Lawmakers considering TIF district

Jim Therrien

BENNINGTON — A House bill aiming to lift the cap on Tax Increment Financing districts would apply only to Bennington, but amendments or other bills that could add additional communities to the list are under consideration in the Legislature.

The bill, H.215, was introduced by Reps. Mary Morrissey, R-Bennington, Timothy Corcoran II, D-Bennington, and others from the county delegation. It would authorize the Vermont Economic Progress Council to approve a TIF district for Bennington and would take effect upon passage.

The focus locally would be the area around the Four Corners downtown intersection in Bennington, where a major redevelopment project is proposed around the former Putnam Hotel building. If a TIF district is approved, the town would be able to borrow for infrastructure improvements to assist and spur private development within the district boundaries and use a portion of the additional tax revenue generated to pay off the bond.

The Bennington Redevelopment Group, LLC, which is led by a group of community leaders from local institutions, including the Bank of Bennington, Southwestern Vermont Health Care, Bennington College and Southern Vermont College, has an option to purchase several downtown buildings and proposes a multi-faceted project in the $50 million range.

Public investment in street and/or parking improvements has been mentioned as possible work the town could finance as part of a public-private partnership and development within a TIF district.

H.215 is now before the House Ways and Means Committee, which, according to committee member Rep. Cynthia Browning, D-Arlington, could become a key passageway for the legislation.

Browning, who opposes the concept of TIF financing, said that in the past the Senate has been more supportive of allowing new districts, but "the problem has been in the House."

"I actually don't support the idea of a TIF," she said, adding, "I don't think that is the way to do development."

Her concerns, she said, include that it can be argued a TIF supports private development that would have taken place without public investment, and that the additional property tax revenue generated and used to pay off the municipal bonds would come from the Education Fund.

"From my criteria, this isn't a wise use of public dollars," Browning said.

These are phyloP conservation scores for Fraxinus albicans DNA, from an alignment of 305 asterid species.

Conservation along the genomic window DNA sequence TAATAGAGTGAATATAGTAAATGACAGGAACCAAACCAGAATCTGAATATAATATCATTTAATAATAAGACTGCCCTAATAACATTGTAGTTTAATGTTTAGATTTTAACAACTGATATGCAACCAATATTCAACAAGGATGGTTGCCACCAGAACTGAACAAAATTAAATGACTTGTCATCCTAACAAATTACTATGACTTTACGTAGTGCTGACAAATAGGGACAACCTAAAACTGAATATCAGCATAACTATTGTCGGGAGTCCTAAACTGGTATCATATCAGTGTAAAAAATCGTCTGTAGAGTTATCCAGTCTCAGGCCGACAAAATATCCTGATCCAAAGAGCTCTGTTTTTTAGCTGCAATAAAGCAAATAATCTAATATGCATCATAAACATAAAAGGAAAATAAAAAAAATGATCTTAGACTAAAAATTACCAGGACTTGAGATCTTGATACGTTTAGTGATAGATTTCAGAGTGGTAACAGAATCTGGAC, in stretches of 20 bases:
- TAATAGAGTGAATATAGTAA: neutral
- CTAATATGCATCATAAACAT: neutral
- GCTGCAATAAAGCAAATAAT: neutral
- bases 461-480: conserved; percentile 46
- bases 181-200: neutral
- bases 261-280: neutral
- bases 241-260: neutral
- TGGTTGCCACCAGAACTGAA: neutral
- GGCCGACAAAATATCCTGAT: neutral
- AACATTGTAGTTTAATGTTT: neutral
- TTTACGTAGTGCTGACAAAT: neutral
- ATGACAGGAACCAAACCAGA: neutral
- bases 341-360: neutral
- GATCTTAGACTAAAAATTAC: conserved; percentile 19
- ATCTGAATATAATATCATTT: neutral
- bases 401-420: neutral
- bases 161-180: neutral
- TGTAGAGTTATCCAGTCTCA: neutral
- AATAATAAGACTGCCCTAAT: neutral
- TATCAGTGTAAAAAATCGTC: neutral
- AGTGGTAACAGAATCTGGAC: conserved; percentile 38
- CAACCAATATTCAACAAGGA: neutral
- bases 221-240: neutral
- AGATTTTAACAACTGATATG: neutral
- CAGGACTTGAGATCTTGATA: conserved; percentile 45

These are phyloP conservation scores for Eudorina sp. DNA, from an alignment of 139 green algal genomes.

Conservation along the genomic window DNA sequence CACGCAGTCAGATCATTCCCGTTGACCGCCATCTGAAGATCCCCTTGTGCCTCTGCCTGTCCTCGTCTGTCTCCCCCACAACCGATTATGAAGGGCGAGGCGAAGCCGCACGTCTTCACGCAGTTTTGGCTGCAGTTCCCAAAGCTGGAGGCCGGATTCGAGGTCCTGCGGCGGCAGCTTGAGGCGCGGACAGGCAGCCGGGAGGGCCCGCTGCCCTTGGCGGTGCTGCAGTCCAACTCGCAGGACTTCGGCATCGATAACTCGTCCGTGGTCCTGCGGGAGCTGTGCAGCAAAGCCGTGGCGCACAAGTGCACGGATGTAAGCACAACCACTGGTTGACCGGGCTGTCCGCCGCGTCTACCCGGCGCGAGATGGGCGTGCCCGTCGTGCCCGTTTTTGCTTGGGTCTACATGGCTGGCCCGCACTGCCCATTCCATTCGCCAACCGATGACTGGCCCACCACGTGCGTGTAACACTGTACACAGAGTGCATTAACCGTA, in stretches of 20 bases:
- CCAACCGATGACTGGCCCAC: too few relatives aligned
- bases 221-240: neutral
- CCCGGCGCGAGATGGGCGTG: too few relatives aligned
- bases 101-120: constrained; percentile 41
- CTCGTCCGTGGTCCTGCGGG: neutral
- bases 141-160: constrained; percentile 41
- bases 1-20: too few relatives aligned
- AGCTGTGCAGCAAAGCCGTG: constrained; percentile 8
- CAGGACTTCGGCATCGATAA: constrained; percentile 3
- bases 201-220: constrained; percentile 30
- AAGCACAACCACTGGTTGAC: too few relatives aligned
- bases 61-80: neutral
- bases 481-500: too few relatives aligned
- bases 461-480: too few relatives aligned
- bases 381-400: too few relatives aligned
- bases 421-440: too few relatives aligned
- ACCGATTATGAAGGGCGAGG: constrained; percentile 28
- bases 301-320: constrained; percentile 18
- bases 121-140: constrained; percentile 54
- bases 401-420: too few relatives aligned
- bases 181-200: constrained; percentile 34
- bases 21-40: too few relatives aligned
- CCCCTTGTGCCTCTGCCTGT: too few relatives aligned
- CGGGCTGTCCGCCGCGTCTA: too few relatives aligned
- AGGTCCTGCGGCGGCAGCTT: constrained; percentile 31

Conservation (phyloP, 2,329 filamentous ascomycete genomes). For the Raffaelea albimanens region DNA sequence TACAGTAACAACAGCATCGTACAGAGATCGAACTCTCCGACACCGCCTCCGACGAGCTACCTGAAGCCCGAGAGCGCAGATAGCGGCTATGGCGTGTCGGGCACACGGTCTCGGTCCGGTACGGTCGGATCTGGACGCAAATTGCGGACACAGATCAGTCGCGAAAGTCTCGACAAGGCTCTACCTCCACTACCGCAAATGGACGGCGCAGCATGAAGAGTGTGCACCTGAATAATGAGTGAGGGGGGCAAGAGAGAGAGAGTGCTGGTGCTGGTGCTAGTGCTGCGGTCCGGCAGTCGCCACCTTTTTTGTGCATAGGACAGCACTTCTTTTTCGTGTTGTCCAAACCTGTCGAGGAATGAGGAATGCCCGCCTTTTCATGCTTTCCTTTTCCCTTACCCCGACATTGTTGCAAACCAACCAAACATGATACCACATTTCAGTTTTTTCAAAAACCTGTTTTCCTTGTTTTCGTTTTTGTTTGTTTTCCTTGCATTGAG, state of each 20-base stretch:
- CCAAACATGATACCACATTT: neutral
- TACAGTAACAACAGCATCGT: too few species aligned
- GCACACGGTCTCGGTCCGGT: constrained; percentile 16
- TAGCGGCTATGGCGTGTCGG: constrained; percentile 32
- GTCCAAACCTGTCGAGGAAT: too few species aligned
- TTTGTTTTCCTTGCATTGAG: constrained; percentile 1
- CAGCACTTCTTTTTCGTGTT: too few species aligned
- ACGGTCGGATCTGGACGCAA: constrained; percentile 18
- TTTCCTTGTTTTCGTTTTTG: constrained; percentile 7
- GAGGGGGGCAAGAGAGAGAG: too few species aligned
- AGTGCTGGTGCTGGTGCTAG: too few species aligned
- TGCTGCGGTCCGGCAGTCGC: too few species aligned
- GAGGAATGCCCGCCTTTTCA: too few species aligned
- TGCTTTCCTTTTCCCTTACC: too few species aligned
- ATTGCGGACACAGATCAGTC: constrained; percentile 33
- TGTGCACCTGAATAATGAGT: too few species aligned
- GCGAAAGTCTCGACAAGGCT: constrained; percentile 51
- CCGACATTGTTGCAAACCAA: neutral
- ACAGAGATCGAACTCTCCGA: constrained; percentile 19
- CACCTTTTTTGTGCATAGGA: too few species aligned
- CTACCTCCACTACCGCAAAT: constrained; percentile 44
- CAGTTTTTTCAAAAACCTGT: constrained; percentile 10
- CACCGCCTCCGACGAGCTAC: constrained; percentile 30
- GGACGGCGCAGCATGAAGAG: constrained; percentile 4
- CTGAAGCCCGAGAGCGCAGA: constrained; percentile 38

There currently are 11 TIF districts in the state, all established before the program was capped three years ago.

Proponents argue that TIF financing specifically targets the kind of public investment that is not likely to be undertaken by a community without a new source of revenue, and private development that would not likely be proposed otherwise.

They also note that all of the TIF districts in place today are "north of Route 4," arguing that communities in central and southern Vermont should have the same opportunity to develop key economic districts.

Bennington and several other communities agreed in January to jointly hire the firm White & Burke Real Estate Investment Advisors Inc., of Burlington, to lobby on their behalf to have the cap on TIF districts lifted. The communities showed an interest in joining a consortium included Rutland, Springfield, Newport, Montpelier, St. Johnsbury and Brattleboro.

According to Bennington Assistant Town Manager Daniel Monks, other bills currently before the Legislature refer at least in part to the TIF cap. Those include efforts to stimulate work force or affordable housing.

Reached via email on Thursday afternoon, David White, of White & Burke Real Estate Investment Advisors, said, "Removal of the prohibition on new TIF districts is contained in two bills. The first is H.181 which is a broad housing bill of with elimination of the TIF cap is one part."

"The second bill," White said, "has not yet been formally introduced. It is a committee bill (that does not yet have a bill number) being drafted by the Senate Committee on Economic Development, Housing and General Affairs. I expect them to vote it out of committee (perhaps as soon as tomorrow, but almost certainly no later than next week), and then it will likely go to the Senate Finance Committee as its next step."

Michael Keane, a Bennington Select Board member and member of the appointed Vermont Economic Progress Council, which helps oversee the TIF program, said he understands that the bill that names Bennington alone is in part considered "a placeholder," and that other bills or amendments are being considered as well.

He added that, taken together, the communities jointly advocating to lift the TIF cap "could have a lot of clout" in Montpelier, considering the number of legislators involved.

Morrissey said, however, that "it could be a positive, or it could be a negative," if multiple communities seek clearance to join the TIF program at the same time. It is unclear, she said, whether one town or several would have a better chance of winning legislative approval.

"Our goal is to have an open discussion and get the cap taken off," she said, adding that proponents "have to make sure any proposal going forward is a very solid proposal."

Monks said Gov. Phil Scott also is expected to comment on TIF proposals in his remarks Friday during Downtown Day at the Statehouse.

And the Vermont Mayors Coalition, with eight members, has listed lifting the TIF cap as one of the group's goals for the legislative session.

Vermont has had a TIF program since 1985. TIF financing programs exist in various formats in states across the country.

Jim Therrien writes for the Bennington Banner and @BB_therrien on Twitter.


If you'd like to leave a comment (or a tip or a question) about this story with the editors, please email us. We also welcome letters to the editor for publication; you can do that by filling out our letters form and submitting it to the newsroom.

Powered by Creative Circle Media Solutions